Breast Density Notification Law Takes Effect in California

The following article was written by Elissa Price, M.D., a specialist in breast imaging at UCSF Medical Center at Mount Zion.

Laws requiring that women be notified of their mammographic breast density now exist in six states.  In California this law took effect on April 1, 2013.  From that date forward, whenever a radiologist interprets a mammogram and reports that a woman has dense breasts, the woman must receive a letter from the imaging facility explaining that her breast tissue is dense. This information should then be discussed with the woman’s doctor.

Women who receive this notification should consider four important issues:

1)     The definition of breast density on mammography

2)     The impact of dense tissue on the radiologist’s ability to identify breast cancer

3)     The risk of breast cancer due to dense breast tissue

4)     The potential need for testing in addition to mammography

In a general sense, the breast is composed of fatty tissues and glandular tissues.  On a mammogram fatty tissue is dark and glandular tissues are white. The radiologist who interprets the mammogram judges breast density by how much glandular tissue is present, and categorizes the density according to the Breast Imaging Reporting and Data System (BI-RADS), a quality assurance tool published by the American College of Radiology. The new legislation requires that women be notified when the breast density judgment falls into the two highest of four categories established by BI-RADS.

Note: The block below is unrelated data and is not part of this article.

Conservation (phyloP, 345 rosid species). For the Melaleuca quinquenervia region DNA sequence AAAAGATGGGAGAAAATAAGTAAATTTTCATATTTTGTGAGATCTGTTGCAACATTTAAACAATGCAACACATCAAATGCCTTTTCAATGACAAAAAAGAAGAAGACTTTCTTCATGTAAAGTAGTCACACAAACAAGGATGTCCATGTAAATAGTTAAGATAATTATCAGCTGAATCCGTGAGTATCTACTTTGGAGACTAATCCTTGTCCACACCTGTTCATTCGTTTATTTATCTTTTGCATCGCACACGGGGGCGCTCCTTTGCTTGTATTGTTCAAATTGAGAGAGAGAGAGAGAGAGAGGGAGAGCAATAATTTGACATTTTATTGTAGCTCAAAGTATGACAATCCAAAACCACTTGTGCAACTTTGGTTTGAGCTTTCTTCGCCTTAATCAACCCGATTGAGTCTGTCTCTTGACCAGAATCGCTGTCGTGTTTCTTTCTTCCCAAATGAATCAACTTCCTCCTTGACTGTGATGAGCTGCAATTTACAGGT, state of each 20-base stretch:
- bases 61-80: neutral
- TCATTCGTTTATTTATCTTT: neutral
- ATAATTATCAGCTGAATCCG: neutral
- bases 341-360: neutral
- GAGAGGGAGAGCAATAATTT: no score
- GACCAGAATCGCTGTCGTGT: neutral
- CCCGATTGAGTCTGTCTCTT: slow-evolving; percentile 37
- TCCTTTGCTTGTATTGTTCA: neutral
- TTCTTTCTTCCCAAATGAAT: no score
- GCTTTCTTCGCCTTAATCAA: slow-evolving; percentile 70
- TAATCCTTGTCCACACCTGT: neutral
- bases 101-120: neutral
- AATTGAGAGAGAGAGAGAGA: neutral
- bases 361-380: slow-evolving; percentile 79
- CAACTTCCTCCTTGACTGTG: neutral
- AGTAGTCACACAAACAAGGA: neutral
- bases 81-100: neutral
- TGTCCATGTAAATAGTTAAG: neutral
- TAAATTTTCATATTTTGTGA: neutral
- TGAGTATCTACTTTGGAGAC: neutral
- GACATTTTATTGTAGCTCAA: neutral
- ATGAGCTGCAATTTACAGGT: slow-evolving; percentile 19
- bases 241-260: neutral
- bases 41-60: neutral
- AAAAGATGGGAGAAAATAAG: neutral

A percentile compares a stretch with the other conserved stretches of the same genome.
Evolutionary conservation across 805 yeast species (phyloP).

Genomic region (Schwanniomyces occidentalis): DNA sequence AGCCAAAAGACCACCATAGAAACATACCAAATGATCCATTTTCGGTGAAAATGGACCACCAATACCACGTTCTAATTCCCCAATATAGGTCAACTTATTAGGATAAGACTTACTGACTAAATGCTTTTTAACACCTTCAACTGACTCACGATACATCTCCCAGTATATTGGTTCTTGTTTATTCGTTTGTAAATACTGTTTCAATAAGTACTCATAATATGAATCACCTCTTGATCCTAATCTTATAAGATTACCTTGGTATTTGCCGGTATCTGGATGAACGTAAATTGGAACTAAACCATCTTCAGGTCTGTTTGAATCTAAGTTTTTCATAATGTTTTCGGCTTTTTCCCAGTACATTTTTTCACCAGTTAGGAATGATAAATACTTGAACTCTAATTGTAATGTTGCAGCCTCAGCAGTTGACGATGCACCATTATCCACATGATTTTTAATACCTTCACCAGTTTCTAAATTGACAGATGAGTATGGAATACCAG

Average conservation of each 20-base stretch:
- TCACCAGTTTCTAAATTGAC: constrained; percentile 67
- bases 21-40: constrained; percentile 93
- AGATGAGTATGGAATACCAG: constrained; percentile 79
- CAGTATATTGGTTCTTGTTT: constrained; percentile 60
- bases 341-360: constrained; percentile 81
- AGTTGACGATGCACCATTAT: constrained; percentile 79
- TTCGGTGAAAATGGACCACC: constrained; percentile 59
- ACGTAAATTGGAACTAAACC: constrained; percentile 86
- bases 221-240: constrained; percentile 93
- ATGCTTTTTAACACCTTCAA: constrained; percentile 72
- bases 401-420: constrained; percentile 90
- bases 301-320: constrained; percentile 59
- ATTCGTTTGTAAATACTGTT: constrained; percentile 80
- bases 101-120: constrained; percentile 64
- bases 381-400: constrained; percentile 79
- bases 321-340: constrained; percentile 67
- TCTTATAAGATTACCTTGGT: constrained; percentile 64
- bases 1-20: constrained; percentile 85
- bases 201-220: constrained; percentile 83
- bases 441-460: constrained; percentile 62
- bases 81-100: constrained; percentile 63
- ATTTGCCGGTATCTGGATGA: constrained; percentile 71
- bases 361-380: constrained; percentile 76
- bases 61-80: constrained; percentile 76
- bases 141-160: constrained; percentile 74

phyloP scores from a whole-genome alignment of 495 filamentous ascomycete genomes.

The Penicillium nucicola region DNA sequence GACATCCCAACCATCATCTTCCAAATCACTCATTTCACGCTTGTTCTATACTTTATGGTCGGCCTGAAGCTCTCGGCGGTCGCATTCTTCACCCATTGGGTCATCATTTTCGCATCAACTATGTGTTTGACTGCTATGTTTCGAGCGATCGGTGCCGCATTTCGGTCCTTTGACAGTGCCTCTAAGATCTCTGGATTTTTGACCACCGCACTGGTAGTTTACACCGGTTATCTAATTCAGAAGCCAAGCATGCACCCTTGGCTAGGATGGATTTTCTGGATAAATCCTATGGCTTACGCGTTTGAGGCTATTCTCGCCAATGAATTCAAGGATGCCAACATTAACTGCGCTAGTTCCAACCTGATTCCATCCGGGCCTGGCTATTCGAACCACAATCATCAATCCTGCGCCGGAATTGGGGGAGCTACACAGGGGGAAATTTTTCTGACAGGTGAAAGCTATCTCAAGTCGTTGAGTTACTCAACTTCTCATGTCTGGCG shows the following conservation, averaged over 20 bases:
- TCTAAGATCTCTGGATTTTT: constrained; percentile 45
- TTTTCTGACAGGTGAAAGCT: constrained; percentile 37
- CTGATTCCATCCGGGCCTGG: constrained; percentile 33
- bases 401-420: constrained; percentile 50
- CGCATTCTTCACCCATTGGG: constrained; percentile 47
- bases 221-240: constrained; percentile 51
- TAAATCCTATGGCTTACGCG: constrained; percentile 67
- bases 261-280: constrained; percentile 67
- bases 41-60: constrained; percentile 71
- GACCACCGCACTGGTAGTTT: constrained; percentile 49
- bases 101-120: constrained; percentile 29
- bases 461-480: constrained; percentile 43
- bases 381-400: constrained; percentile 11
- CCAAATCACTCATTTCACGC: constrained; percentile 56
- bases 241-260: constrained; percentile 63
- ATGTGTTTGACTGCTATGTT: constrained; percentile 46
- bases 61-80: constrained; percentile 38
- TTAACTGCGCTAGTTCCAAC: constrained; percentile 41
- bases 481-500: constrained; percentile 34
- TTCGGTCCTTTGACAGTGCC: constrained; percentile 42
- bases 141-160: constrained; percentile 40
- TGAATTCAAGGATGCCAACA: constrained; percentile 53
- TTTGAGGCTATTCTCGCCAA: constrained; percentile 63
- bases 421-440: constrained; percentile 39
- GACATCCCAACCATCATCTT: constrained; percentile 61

While glandular tissue appears white on mammography, so does breast cancer.  Therefore, it can be more difficult to identify a cancer on a mammogram with more glandular tissue (that is, on a woman with dense breasts.) This phenomenon is known as “masking” because a cancer can be completely hidden, or “masked,” by the dense tissue.  Research has found that masking can decrease a radiologist’s ability to find a cancer by up to 20 percent.

Although breast density is a risk factor for breast cancer, we do not believe it is a strong risk factor. For women who are otherwise at low risk for breast cancer, dense tissue likely plays a limited role.

The need for additional screening after mammography in women with dense breasts is highly controversial. At UCSF we support a risk-based approach. If a woman with dense breasts desires additional testing, she should discuss this with her referring doctor. The doctor can discuss her breast cancer risks in more detail, and, if needed, the woman may choose to meet with a genetic counselor. Women who are found to be at high risk for breast cancer would likely benefit from additional screening, particularly breast MRI.

Several UCSF breast radiologists are key members of the California Breast Density Information Group (CBDIG), a statewide collaboration that offers more information about these issues for women and referring doctors.